「俺、もうバレエ踊っていいんだッ、ぜっ」 (Ore, Mō Barē Odotte Iin da, ze)
“I Can Do Ballet Now”

Ah, yes, the monotony of practicing the basics. It doesn’t the field-some of the hardest parts are not so much the advanced stuff, but when you have to do repetitive drill practices to get the basics. When you see experts in a field, their hard work is (and rightly so) glorified, but you don’t see the hours of gritty work that had to go into making their work, well, work. Junpei is feeling the growing pains of discovering that things are not as easy as they look.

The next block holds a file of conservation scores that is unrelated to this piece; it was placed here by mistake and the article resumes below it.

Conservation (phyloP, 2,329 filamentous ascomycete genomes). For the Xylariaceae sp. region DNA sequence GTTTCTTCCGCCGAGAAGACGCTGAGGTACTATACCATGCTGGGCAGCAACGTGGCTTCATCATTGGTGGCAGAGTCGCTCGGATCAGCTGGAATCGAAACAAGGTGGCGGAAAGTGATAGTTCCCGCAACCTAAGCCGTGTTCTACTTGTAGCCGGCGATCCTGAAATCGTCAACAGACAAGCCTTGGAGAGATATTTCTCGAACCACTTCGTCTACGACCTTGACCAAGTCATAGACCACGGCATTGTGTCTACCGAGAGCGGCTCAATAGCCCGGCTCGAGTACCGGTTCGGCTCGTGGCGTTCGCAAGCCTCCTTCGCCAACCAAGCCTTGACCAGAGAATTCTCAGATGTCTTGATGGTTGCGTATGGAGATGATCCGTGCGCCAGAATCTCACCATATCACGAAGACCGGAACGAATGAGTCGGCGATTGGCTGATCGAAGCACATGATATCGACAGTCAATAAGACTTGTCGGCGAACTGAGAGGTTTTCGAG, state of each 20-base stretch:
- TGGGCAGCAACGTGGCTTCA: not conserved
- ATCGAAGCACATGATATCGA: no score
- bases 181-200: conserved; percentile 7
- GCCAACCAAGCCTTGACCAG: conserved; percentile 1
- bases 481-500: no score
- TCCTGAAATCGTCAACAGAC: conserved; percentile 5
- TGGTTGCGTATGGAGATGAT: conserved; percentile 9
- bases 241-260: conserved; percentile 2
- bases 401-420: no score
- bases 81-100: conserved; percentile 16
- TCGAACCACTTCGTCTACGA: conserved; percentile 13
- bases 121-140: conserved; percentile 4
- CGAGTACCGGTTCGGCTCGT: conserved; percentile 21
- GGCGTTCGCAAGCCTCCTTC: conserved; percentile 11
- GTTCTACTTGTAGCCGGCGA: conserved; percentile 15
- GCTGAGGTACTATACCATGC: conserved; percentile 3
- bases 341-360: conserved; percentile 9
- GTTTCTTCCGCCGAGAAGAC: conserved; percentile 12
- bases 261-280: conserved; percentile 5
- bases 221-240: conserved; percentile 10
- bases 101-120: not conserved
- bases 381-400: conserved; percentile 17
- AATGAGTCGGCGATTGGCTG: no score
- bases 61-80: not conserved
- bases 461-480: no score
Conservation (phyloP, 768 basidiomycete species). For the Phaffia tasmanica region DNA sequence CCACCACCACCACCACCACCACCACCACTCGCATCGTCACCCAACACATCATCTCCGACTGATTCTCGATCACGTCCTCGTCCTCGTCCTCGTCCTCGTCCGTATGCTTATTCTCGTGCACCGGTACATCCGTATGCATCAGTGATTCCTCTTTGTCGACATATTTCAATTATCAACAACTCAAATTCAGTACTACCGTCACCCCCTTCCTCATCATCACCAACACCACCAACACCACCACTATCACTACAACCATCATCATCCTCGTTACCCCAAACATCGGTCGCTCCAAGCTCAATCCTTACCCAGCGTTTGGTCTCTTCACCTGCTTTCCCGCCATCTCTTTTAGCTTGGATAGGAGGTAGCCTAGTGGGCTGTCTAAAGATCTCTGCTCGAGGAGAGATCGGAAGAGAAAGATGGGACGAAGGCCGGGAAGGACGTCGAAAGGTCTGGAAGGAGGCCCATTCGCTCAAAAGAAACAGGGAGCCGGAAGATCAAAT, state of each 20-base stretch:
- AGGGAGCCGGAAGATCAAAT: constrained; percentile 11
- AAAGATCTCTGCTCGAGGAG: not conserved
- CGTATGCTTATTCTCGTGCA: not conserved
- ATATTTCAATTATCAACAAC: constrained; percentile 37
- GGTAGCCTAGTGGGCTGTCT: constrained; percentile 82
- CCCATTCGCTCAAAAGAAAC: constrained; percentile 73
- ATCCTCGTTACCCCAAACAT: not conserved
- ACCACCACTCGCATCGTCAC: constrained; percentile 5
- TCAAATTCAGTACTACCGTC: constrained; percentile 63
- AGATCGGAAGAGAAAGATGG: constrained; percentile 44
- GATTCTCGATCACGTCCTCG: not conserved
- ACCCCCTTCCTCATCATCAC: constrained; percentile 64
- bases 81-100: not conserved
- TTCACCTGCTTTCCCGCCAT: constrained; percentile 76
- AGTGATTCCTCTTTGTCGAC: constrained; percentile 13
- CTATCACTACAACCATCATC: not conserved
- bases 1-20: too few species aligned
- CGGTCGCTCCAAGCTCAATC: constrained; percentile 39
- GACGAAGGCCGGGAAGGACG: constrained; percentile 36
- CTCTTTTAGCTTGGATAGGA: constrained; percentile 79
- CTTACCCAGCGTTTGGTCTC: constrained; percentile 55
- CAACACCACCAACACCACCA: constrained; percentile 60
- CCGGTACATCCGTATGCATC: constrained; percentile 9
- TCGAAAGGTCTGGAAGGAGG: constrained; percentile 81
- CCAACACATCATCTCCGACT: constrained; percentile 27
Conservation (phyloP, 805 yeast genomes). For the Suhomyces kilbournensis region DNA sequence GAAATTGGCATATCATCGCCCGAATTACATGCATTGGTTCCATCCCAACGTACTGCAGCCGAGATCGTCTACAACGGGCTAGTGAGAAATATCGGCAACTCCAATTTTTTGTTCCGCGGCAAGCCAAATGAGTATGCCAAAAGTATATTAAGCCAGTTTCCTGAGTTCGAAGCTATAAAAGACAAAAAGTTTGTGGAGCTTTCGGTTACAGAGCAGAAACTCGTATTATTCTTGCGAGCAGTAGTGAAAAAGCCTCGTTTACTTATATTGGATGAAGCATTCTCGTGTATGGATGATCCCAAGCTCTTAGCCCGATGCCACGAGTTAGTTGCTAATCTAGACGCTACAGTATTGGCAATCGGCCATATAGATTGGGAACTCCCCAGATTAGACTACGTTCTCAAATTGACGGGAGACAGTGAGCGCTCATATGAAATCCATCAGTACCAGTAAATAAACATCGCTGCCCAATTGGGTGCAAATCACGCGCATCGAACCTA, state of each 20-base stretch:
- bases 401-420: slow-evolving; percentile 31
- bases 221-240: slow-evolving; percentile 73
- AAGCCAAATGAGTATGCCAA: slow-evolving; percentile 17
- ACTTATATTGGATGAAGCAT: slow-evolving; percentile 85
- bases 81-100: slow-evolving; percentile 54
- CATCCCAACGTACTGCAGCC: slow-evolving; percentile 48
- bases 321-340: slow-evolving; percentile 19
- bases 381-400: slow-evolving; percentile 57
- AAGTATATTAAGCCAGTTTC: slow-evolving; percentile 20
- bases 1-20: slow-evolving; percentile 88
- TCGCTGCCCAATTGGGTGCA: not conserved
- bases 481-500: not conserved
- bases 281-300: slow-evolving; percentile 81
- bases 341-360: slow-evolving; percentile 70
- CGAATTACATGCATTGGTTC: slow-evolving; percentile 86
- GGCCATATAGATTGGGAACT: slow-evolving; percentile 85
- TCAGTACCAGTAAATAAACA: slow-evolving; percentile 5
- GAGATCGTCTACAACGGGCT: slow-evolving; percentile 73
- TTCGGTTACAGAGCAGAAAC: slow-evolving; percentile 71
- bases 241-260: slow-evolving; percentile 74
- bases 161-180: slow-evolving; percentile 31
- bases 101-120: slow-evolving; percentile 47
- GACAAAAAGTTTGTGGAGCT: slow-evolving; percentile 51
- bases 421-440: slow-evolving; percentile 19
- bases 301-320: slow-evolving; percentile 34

Junpei’s cocksure impatience is so authentic for a typical 14 year old who believes he can and should do everything. Chizuru has no qualms telling it to him like it is- you’re not ready yet- go practice more). Adults can often become jaded and cynical because life happens and shit and broken dreams along with it. That sometimes leads to adults crushing children’s dreams or not taking them seriously because they forgot what it was like to be that age and have grand visions. I am glad Chizuru takes him seriously, encouraging him to follow his dreams (even if she does get a good laugh in). It is such an amazing feeling-being honest with yourself about your dreams, taking steps towards that future, and discovering it fits with your natural gifts and experiences. As typical shojou-esqe is it was having sparkle explosions, it truly conveyed the magic that happens when you become in tune with your dream.